Follow Your Nose

When an author is writing a mystery, the full extent of the plot may not be clear until later or at the end of a draft. This incomplete knowledge exists on one plane, that of the writer overlooking the story. Another plane entirely belongs to the protagonist, or whoever is investigating the crime(s) within the story. Of necessity, the lead character starts with incomplete knowledge, because that is how a mystery is built: pulling away successive veils until the denouement. 

One cardinal mistake an author can make is conflating the two planes. This error occurs because the writer is trying so hard to merge with the character’s thoughts in order to draw the reader into the fictional world. Yet mystery is a genre that often pits what the author (and sometimes the clued-in reader) knows against what the character knows.

A common strategy by a skilled author is to train the hero’s sights on local targets. The crime is framed by the partial window they can see. This approach also has the benefit of feeling logical. If a kidnapping, for example, occurs in Evanston, just north of Chicago, the notion that the criminals live in the area makes eminent sense. 

You can then provide several on-site clues, such as an attack on the campus of Northwestern University (located in Evanston), an incident on the El train heading south into Chicago, or whatever else could be related to local actors . . . and other actors who have traveled to the local scene. 

Because the protagonist starts from the limited point of view, the initial inquiries can be curtailed simply by the lack of comprehension that an outside force would want to invade what, to the protagonist, is a private space. We were just going to the playground! is one variation. Yet this advantage concerns not only plotting. An author can use this first phase of investigation to build a core cast of characters that can then travel with the protagonist, either in person or remotely, to other locales as the clues direct them. It is likely by that point in the book that you have already begun featuring scenes of the abducted victim in a different location. That way you pit a hero’s knowledge against the reader’s to create nice layering.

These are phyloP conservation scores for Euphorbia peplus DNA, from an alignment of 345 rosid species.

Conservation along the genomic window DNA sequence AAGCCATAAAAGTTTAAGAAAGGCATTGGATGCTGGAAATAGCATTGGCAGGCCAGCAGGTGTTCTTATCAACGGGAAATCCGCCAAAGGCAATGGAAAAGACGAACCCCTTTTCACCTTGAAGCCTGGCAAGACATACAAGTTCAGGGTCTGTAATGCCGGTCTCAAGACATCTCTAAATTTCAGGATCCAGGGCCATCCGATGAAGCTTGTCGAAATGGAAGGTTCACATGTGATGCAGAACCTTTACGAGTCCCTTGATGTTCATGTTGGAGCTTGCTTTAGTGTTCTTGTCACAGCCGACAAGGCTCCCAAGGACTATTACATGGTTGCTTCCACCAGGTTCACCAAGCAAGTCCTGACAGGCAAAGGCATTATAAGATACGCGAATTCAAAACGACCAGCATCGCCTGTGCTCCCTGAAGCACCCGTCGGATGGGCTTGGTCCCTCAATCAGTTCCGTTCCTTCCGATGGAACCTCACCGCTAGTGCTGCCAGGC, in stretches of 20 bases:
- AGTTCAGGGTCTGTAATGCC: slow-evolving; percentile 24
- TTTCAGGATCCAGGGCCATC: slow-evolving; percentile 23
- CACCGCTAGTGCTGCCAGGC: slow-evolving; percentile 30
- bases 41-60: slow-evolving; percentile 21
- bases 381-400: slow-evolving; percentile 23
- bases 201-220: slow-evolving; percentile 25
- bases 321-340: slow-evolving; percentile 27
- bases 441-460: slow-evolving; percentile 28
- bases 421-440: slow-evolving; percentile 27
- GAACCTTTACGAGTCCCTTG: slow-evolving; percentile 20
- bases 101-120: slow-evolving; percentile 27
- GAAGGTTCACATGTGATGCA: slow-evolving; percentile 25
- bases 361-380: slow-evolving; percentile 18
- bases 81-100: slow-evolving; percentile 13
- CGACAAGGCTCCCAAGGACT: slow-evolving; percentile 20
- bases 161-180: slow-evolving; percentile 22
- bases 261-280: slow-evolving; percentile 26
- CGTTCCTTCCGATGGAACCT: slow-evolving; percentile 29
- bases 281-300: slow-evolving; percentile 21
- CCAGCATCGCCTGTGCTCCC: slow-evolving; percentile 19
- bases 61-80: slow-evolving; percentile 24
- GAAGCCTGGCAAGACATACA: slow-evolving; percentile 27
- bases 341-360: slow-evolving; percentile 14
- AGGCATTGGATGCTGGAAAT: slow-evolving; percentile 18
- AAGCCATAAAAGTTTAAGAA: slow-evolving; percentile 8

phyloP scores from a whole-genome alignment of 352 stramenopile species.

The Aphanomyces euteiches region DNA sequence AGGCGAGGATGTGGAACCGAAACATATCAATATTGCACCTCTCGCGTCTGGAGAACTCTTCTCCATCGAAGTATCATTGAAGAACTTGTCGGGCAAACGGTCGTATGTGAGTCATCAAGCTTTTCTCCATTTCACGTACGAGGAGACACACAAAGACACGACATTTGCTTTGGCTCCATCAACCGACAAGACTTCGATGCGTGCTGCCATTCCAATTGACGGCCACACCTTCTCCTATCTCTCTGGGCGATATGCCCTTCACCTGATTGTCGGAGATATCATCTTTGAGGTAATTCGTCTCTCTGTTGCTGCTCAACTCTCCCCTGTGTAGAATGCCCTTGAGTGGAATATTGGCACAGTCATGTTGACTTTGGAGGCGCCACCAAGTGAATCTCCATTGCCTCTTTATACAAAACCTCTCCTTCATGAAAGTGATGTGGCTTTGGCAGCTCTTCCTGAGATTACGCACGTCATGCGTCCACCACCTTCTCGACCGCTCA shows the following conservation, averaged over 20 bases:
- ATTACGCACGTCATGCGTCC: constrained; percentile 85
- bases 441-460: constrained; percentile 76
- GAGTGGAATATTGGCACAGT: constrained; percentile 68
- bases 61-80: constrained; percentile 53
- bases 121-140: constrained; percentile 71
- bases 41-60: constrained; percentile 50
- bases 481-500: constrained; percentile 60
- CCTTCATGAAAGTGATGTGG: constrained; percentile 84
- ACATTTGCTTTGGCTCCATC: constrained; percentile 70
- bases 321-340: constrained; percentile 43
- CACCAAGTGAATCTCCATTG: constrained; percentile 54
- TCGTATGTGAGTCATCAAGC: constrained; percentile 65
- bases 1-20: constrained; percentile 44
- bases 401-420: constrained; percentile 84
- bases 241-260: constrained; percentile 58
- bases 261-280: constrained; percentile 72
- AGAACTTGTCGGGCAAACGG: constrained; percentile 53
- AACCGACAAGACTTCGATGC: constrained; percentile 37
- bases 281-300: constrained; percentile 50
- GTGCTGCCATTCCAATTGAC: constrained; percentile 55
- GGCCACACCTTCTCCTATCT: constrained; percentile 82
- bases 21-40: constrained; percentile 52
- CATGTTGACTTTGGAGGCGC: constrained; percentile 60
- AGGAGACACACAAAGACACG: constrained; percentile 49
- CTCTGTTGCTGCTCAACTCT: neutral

Exercise: Building a ring of characters around the protagonist is basically your main job during the first third of a novel. While private scenes can be effective, the demands of the mystery genre press in the kitchen-table affairs. If you can use a local investigation to keep those key characters busy, you kill two birds with one stone.

“Reading makes immigrants of us all. It takes us away from home, but more important, it finds homes for us everywhere.” —Jean Rhys

Copyright @ 2020 John Paine. All rights reserved.

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Copyright © 2020 John Paine. All rights reserved.